African farmers missing out on global boom

by Editor fleischwirtschaft.com
Tuesday, May 20, 2008

African farmers are missing out on a global boom in demand for meat products because of out-of-date international regulations.

New research suggests practical options to unlock the potential of the southern African livestock industry and help millions lift themselves out of poverty through trade. These new "win-win" options for livestock standards and market access would allow farmers to export safe, high quality products to lucrative international markets without increasing the risk of spreading animal disease, such as foot and mouth disease.

The African Union is among the top level bodies preparing to make crucial decisions about the livestock sector. But practical options that respond to dynamic change in the global meat industry, market access requirements and disease control have been lacking, until now.

Over the past 18 months, studies in South Africa, Namibia, Botswana and Zimbabwe have investigated the economic, social and political trade-offs of different scenarios for gaining market access and controlling livestock disease. The research recommends a range of options that can be mixed and matched to support the beef industry, instead of a one-size-fits-all solution for every country.

Options for market access include: trade with the European Union; direct exports to large retailers; export to emerging markets, particularly Asia; regional trade in southern Africa and domestic urban and rural markets.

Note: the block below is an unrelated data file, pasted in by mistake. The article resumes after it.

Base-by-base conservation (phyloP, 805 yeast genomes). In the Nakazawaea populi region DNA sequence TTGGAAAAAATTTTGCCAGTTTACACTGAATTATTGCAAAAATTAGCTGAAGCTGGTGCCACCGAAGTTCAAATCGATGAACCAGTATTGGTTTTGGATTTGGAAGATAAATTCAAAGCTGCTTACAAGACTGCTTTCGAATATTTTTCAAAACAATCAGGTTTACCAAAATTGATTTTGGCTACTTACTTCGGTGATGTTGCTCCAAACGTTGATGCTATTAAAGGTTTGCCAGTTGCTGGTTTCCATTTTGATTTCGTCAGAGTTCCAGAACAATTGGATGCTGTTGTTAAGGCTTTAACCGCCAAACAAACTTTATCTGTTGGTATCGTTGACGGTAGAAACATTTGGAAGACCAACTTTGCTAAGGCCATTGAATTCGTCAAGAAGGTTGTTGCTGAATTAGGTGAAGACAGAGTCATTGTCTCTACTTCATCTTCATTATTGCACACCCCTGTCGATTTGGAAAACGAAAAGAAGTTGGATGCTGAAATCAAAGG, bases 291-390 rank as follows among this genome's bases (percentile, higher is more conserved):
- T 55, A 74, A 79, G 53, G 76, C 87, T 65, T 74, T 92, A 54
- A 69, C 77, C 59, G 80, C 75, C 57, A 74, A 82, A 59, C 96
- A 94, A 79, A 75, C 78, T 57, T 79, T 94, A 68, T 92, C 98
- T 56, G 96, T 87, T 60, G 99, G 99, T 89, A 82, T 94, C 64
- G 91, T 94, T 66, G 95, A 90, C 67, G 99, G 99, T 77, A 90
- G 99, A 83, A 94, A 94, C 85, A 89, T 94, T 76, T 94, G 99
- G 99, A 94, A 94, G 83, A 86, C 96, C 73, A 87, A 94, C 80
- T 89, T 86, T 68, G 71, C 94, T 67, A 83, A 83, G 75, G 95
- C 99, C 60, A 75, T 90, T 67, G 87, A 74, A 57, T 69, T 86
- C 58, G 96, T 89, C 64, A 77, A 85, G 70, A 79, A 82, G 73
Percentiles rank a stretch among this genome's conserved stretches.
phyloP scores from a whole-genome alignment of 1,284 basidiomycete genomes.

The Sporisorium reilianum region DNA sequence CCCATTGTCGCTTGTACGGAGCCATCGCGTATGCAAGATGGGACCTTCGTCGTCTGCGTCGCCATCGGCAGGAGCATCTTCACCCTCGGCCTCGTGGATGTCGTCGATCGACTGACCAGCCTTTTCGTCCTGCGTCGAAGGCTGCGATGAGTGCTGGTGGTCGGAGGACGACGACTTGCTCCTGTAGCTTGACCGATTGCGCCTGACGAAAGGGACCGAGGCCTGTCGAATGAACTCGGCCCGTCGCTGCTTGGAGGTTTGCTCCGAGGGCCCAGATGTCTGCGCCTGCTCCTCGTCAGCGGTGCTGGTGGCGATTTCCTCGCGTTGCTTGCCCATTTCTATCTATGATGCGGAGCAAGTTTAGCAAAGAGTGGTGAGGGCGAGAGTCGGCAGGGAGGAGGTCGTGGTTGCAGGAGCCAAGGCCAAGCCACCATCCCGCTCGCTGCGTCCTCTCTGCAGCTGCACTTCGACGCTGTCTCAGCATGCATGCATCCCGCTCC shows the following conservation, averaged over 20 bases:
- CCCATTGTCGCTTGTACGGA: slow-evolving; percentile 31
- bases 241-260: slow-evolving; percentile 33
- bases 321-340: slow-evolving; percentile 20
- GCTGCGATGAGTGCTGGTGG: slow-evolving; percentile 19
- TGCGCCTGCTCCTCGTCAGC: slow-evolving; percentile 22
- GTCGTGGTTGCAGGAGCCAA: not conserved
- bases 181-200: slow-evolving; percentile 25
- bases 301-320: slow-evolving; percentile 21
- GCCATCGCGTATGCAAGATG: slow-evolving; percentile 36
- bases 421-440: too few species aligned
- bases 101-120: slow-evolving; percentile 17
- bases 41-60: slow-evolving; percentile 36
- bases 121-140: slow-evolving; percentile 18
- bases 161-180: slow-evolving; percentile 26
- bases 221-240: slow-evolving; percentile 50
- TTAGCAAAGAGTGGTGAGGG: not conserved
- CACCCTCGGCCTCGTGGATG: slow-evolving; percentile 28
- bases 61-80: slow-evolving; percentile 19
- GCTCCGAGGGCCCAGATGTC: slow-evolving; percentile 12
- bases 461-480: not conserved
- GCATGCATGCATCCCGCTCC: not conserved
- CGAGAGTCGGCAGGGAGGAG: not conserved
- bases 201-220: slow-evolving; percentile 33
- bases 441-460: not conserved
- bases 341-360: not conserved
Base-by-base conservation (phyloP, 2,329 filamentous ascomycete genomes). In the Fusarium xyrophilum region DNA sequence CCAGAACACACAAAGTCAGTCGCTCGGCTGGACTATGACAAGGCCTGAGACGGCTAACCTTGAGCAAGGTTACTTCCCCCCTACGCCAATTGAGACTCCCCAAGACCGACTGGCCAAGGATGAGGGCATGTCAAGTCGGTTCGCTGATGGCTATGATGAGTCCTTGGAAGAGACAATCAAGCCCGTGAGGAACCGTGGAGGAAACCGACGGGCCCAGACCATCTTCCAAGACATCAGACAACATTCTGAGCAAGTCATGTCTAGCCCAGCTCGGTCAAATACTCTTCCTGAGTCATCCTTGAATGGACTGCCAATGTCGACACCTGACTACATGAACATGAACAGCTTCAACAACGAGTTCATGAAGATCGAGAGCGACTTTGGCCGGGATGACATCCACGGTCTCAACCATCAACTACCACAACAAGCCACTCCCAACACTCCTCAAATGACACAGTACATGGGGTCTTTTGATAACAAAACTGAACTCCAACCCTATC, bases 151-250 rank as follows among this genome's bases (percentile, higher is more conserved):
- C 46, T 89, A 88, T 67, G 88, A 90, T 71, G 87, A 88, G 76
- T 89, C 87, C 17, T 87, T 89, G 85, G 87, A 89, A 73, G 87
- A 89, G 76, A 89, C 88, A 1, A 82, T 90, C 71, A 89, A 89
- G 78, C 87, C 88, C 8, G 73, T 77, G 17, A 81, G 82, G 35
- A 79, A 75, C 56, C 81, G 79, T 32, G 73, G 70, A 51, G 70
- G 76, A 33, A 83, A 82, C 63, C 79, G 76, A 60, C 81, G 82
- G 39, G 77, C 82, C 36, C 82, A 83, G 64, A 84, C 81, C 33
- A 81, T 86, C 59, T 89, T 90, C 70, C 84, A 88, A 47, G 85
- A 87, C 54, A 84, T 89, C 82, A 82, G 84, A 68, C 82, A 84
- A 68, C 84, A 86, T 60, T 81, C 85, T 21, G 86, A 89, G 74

They can be combined with practical disease control options and a more integrated and coordinated approach at regional level. For example, current European-led 'zero-tolerance' standards insist on disease-free regions, but are too costly and impractical for poor farmers to put in place. Instead, the new research advocates options based on the saf ety, quality and processing of meat products.

Deboned beef can be traded safely if processing methods are effectively regulated instead of the country's disease status. Demand for meat products is soaring, particularly in China where annual consumption of meat has risen from an average of 20 kg/person to 50 kg/person since 1985. African countries contribute just 2% of global trade in livestock products.

This research is the culmination of an 18 month study supported by the Livestock for Life programme of the Wellcome Trust and coordinated by the Institute of Development Studies at the University of Sussex, UK.

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